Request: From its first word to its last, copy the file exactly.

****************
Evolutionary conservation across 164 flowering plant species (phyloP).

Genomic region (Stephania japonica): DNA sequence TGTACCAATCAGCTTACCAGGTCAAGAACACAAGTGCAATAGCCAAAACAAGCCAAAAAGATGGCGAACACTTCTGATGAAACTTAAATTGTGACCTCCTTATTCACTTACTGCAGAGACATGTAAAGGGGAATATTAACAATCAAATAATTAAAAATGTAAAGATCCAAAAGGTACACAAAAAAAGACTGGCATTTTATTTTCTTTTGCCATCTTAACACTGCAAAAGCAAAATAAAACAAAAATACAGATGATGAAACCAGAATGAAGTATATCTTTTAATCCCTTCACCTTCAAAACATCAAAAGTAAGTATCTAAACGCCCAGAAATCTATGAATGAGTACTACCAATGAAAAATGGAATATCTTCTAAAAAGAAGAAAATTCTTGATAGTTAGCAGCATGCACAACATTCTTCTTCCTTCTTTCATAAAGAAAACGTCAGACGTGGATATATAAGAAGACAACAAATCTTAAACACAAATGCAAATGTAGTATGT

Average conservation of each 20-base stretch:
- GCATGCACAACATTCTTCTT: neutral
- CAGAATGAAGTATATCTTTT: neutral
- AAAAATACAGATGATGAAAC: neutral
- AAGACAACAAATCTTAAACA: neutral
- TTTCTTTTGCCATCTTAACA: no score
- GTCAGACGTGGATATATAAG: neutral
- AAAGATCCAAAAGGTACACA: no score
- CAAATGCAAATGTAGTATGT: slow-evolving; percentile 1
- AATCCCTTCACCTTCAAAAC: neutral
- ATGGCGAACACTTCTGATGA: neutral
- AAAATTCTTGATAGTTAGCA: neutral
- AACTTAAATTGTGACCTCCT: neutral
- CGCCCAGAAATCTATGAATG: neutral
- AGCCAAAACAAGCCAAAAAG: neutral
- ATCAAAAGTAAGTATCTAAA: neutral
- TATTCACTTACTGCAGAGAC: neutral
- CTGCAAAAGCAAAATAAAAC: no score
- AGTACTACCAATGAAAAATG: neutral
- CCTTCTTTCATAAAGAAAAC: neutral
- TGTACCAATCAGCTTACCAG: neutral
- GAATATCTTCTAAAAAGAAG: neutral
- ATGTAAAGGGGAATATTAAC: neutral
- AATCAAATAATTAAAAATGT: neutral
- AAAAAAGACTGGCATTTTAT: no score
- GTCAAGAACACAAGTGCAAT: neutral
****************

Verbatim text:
Evolutionary conservation across 164 flowering plant species (phyloP).

Genomic region (Stephania japonica): DNA sequence TGTACCAATCAGCTTACCAGGTCAAGAACACAAGTGCAATAGCCAAAACAAGCCAAAAAGATGGCGAACACTTCTGATGAAACTTAAATTGTGACCTCCTTATTCACTTACTGCAGAGACATGTAAAGGGGAATATTAACAATCAAATAATTAAAAATGTAAAGATCCAAAAGGTACACAAAAAAAGACTGGCATTTTATTTTCTTTTGCCATCTTAACACTGCAAAAGCAAAATAAAACAAAAATACAGATGATGAAACCAGAATGAAGTATATCTTTTAATCCCTTCACCTTCAAAACATCAAAAGTAAGTATCTAAACGCCCAGAAATCTATGAATGAGTACTACCAATGAAAAATGGAATATCTTCTAAAAAGAAGAAAATTCTTGATAGTTAGCAGCATGCACAACATTCTTCTTCCTTCTTTCATAAAGAAAACGTCAGACGTGGATATATAAGAAGACAACAAATCTTAAACACAAATGCAAATGTAGTATGT

Average conservation of each 20-base stretch:
- GCATGCACAACATTCTTCTT: neutral
- CAGAATGAAGTATATCTTTT: neutral
- AAAAATACAGATGATGAAAC: neutral
- AAGACAACAAATCTTAAACA: neutral
- TTTCTTTTGCCATCTTAACA: no score
- GTCAGACGTGGATATATAAG: neutral
- AAAGATCCAAAAGGTACACA: no score
- CAAATGCAAATGTAGTATGT: slow-evolving; percentile 1
- AATCCCTTCACCTTCAAAAC: neutral
- ATGGCGAACACTTCTGATGA: neutral
- AAAATTCTTGATAGTTAGCA: neutral
- AACTTAAATTGTGACCTCCT: neutral
- CGCCCAGAAATCTATGAATG: neutral
- AGCCAAAACAAGCCAAAAAG: neutral
- ATCAAAAGTAAGTATCTAAA: neutral
- TATTCACTTACTGCAGAGAC: neutral
- CTGCAAAAGCAAAATAAAAC: no score
- AGTACTACCAATGAAAAATG: neutral
- CCTTCTTTCATAAAGAAAAC: neutral
- TGTACCAATCAGCTTACCAG: neutral
- GAATATCTTCTAAAAAGAAG: neutral
- ATGTAAAGGGGAATATTAAC: neutral
- AATCAAATAATTAAAAATGT: neutral
- AAAAAAGACTGGCATTTTAT: no score
- GTCAAGAACACAAGTGCAAT: neutral